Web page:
I grew up knowing that I'm Ghanaian-American, from the food to the customs to the languages, which I actually understood and spoke a bit as a child. Yet my sense of being Ghanaian only went so far. To bridge that distance in my soul, I knew I needed to connect with my roots. And in late September, after months of planning, I made my first trip to Ghana.

Unforeseen circumstances prevented my mother and sister from accompanying me on the journey. We had planned to pay tribute to my father, John Kofi Badu Asante Sr. He passed away 21 years ago, when I was just 3 years old. So I made the trek to Accra alone.

I met loads of relatives who showed me unconditional love from the moment I stepped inside their modest homes. I was offered my favorite foods: fufu, kenke, jollof rice, the works. I traveled through the markets of Accra, and I tried to take in all this West African nation had to offer during my two-week vacation.

While I confronted all of my perceptions of Ghana that had been shaped by what I saw in family photos and on TV, and heard from my mother, I still had a bit of culture shock. Even though Ghana is a pretty progressive country — the first sub-Saharan African nation to gain independence, mind you — I was still startled by the haggling system when taking a cab, the hawkers on the street selling plantain chips and maps of the country.

Complicating matters, I didn't speak the Twi and Fanti languages used by the people around me well enough to get by. So the second I opened my mouth, my natural camouflage was of no use. I never felt like I was in danger, especially with my cousins and uncles serving as tour guides.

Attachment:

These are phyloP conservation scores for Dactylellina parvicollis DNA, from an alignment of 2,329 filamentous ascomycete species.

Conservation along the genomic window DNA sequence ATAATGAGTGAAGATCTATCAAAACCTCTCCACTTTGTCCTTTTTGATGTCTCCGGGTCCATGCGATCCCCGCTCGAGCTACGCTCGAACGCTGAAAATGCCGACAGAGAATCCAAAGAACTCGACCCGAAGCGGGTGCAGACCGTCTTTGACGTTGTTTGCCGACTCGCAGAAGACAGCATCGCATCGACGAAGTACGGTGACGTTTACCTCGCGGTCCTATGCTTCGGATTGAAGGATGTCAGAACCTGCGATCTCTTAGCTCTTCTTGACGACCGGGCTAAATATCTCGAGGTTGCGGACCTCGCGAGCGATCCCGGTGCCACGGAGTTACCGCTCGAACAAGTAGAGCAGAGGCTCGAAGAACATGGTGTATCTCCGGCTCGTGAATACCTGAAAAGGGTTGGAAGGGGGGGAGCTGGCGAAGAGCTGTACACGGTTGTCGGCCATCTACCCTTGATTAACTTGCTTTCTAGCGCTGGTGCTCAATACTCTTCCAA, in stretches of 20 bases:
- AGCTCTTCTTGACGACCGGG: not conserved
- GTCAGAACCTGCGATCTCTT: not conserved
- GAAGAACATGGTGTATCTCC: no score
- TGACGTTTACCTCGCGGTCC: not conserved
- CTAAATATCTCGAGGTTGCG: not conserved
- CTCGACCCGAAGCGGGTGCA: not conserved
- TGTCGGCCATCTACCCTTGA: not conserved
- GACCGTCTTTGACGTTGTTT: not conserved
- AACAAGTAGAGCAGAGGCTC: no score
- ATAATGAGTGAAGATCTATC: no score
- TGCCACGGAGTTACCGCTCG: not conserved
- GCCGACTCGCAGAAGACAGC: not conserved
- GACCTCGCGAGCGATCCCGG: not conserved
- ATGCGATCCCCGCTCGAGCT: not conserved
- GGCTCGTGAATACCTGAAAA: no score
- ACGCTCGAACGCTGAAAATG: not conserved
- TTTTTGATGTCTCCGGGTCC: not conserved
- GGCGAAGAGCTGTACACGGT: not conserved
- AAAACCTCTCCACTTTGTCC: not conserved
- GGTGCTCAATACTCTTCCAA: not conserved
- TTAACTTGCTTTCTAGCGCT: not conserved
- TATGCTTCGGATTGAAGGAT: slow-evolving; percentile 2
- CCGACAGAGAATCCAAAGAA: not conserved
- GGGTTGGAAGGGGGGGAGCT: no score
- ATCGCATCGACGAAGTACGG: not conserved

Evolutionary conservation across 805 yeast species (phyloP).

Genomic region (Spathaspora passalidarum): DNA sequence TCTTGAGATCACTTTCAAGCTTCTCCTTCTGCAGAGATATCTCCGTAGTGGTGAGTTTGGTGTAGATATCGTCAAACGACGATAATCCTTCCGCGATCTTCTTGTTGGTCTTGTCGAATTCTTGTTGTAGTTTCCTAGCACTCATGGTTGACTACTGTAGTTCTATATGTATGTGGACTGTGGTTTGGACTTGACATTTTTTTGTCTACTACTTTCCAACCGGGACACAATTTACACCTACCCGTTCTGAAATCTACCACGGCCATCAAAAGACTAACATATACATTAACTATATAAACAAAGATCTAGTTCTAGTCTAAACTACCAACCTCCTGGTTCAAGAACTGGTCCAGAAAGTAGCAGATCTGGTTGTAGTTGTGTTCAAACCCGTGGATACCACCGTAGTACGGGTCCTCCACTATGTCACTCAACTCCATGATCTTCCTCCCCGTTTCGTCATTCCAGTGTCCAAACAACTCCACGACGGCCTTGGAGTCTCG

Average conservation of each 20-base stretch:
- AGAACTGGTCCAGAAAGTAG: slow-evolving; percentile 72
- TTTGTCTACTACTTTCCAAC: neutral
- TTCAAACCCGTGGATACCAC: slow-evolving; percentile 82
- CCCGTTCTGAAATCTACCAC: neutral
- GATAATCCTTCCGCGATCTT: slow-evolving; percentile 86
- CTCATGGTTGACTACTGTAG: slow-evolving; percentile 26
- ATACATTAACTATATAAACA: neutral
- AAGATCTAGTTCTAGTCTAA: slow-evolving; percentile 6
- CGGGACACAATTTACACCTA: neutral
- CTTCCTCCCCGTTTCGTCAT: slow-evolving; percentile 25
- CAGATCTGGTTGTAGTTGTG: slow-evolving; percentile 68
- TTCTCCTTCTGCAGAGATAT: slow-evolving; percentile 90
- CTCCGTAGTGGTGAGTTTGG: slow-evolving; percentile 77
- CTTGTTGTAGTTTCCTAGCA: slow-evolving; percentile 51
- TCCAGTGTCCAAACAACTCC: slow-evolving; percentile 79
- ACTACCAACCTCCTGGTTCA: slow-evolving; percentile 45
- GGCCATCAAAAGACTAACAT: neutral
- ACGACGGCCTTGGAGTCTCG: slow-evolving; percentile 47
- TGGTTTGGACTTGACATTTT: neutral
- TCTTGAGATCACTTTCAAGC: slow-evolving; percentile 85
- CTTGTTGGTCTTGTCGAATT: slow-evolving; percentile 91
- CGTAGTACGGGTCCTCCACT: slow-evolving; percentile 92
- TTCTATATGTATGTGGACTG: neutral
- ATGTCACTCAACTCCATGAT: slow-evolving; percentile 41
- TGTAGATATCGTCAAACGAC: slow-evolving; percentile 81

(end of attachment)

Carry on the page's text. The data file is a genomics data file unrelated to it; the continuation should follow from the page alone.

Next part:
But I did feel defeated. I guess you only recognize just how American you are when you're in another country.

The biggest difficulty I faced was dealing with the reason I went to Ghana in the first place: to learn more about my father. Here's what I knew: He grew up in a small village in the eastern region of Ghana, immigrated to New York City in the late '70s, and earned a degree in accounting from Baruch College. He worked as an accountant by day, and ran his own laundromat in the Bronx by night. Along the way, he met and married my mother, and started a family. And then he was gunned down by a young drug dealer one cold, dark night in January 1991. Four kids and a young wife were left without the patriarch of the household. His body was then returned to his native land.

So when I made the lengthy, rocky five-hour car ride with my uncle and aunt to my father's birthplace of Soabe, I would also see his resting place. Many people get to visit where their parents grew up while their mother and father are still alive. I just felt fortunate to finally see where he'd been buried for the past two decades.

But when I arrived at his grave, the tears didn't flow like long rivers the way they did from my relatives' eyes. I was silent. My heart was beating fast.

Joined by other family members in Soabe, we formed a circle around the ornate 7-foot gravestone made of concrete and pebbles, and my uncle led a group prayer. Then I read the inscription my mother had placed beneath my father's name: "Eternal rest grant unto him, O Lord, and let perpetual light shine upon him. Rest in peace."

Though I was sad, I was at a loss for expression or emotion. Perhaps we came upon the grave so quickly that I couldn't prepare myself. But how do you prepare for that moment? It's something I still think about today.

My mother offers encouragement, telling me that I "made the effort," and "that's all we can ask for."

Now, when people ask: "So, where ya from?" I tell them, without hesitation: "I'm from Ghana."

Copyright 2012 National Public Radio. To see more, visit http://www.npr.org/.